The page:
...with the official seal of the university, right, and we got this from standfords or intern came from Stanford and they actually had to look for where that seal is in the university to actually issue that correctly. It's it's not to come and that's right. I cannot write it and you really have to ask yourself that. Obviously this is something very nice to have, but is it really necessary to do that, because you have to get a physical paper somehow from the West Coast to your company, then you have to sign it and you have to get it physically to the team and bond which then physically reviews it. And I'm sure you can think of some smarter and faster process to do that. And that's probably true for many, many more processes when you go found a company, right. So just another example which is maybe interesting to the listeners is when you set up so we set up two companies, right, we set up going in the US and we set up one in Germany. In the US you can literally do everything from from your laptop, even signing all the papers to found a company, to put it in legal effect, have a basically you just fill out forms online and then you confirm your email. Is it something like that? Thing like that. I think that's a say. There's some tracking involved with your Ip address to authenticate, but pretty much that's it. Right. So so there is some some law in place where the online signature is sufficient, whereas here you have to not only sign in person but as was set up and Notary Appointment and be physically present, and that not only takes your time, it also takes time from somebody else, and obviously that time doesn't come for free. So founding, the whole process is longer and much more expensive than it can be in other countries. Right and yeah, and I do remember, for example, there's there's one question when he set up some form of limited in Germany, that the person who will be the CEO has to confirm that he's never been into psychic psychiatric treatment in a clinic, stuff like that, that he's mentally stable and in sometimes very strange things, which usually generates a laughter when you go through it. So I'm not too sure why it is still in place. So I think that's true for many things. Right. They have grown organically and they are always are good reasons why they're there and they're very hard to take out of the system again. Well, at least they were in the past some good reason. Correct those swoops and loops are they're correct, correct. So netnet is that you have to spend a lot of time while founding a business, with a lot of activities which are not really your business,...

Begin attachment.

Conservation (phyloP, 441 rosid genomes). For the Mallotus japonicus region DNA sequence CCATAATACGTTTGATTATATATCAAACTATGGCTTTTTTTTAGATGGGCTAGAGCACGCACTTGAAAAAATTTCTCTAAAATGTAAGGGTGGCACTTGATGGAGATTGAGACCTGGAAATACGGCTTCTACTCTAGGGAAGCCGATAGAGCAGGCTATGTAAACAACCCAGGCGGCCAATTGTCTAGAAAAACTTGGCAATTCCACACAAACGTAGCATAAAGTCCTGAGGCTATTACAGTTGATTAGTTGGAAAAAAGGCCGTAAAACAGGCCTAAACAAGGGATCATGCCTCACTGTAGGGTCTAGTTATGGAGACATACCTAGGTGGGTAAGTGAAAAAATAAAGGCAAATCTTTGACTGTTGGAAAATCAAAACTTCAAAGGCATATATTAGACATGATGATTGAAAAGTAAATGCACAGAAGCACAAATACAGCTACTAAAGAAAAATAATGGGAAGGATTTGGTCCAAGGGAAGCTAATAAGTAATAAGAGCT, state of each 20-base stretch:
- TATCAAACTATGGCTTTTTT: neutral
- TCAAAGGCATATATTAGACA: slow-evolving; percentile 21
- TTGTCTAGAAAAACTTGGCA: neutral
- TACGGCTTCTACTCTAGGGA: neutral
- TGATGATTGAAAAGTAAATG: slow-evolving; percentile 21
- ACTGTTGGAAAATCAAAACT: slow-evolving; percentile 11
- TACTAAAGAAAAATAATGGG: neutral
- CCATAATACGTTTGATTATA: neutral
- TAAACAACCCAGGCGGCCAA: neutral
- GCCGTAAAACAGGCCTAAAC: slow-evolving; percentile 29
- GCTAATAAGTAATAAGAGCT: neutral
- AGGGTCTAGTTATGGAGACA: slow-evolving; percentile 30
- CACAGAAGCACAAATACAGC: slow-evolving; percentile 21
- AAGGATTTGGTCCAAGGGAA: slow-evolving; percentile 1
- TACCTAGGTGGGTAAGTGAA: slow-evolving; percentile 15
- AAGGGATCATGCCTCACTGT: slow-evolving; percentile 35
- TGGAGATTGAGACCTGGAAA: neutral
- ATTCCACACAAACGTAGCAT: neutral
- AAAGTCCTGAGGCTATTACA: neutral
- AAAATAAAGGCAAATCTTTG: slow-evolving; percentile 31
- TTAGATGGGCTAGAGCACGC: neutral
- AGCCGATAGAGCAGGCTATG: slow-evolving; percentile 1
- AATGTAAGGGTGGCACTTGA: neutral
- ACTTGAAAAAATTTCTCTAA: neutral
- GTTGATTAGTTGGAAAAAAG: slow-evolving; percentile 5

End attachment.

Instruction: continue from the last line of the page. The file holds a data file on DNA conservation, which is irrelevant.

...right, and that's very unfortunate. And whatever you can do as a country or as a region to be more efficient makes everyone in the system happier. Yes, I would totally agree with you and that would you have some more that you want to share with our listeners? All, should we come to the end of the interview by just asking you for the advice you would give to somebody else who shows up you do right now and says, okay, I want to set up a company. What should I look out for? Sure, I mean the thing I think most the foundation of everything, or funding a company and sort of making it a success as a very strong and well working found a team. Right, it's very hard to do it alone and it's very hard to do it with the team, which is not a hundred percent working together right. So there are companies founded in a way that the founder team has met by a meet up, at a meet up two weeks ago and they decide to found a company and that may work but very likely will not. So what I've seen is also with founder of Friends of mine, is that the initial team there was some prior connection to the founders and I think that's very important and we have something similar. The reason for that is that funding a company, in creating a business and putting it out into the world, this in itself will throw at you so many difficulties that you cannot afford to have some friction within the founding team. So that, I think, would be my number one advice to everyone who is like at the edge of should I found should I not? I would say go get one, to create co founders who are equally convinced about the idea and do it with them and don't start with some something where you're not hundred percent comfortable. One last question. You talk about two or three Co founders. Would you be opposed to company who says we have ten founders with what do you think is the optimal size of a foundry team? That's a good question. I think ten co founders. That's interesting. I think I have never seen a company with ten co founders. I have for sure seen companies where you only have one co founders or the founder. Right. That clearly can work. However, I think a sweet spot is around two to three people, right, because the reason for that, I think, is in the beginning, the first I don't know, five, six months, you have to move mountains where you don't get the usual pay or your or you have weekends or you have normal workouts, and to do that alone is very difficult,...

...right, and finding ten people who are willing to do that is probably impossible. So what really makes sense is to this three people, get a close working team together and get it done. They are okay, Great. Thank you very much, Sibson. Was Pleasure talking to you exactly two times and I hope you come back in some time and we can talk about the success of your company. Sure, let's do that. Okay, thanks, but.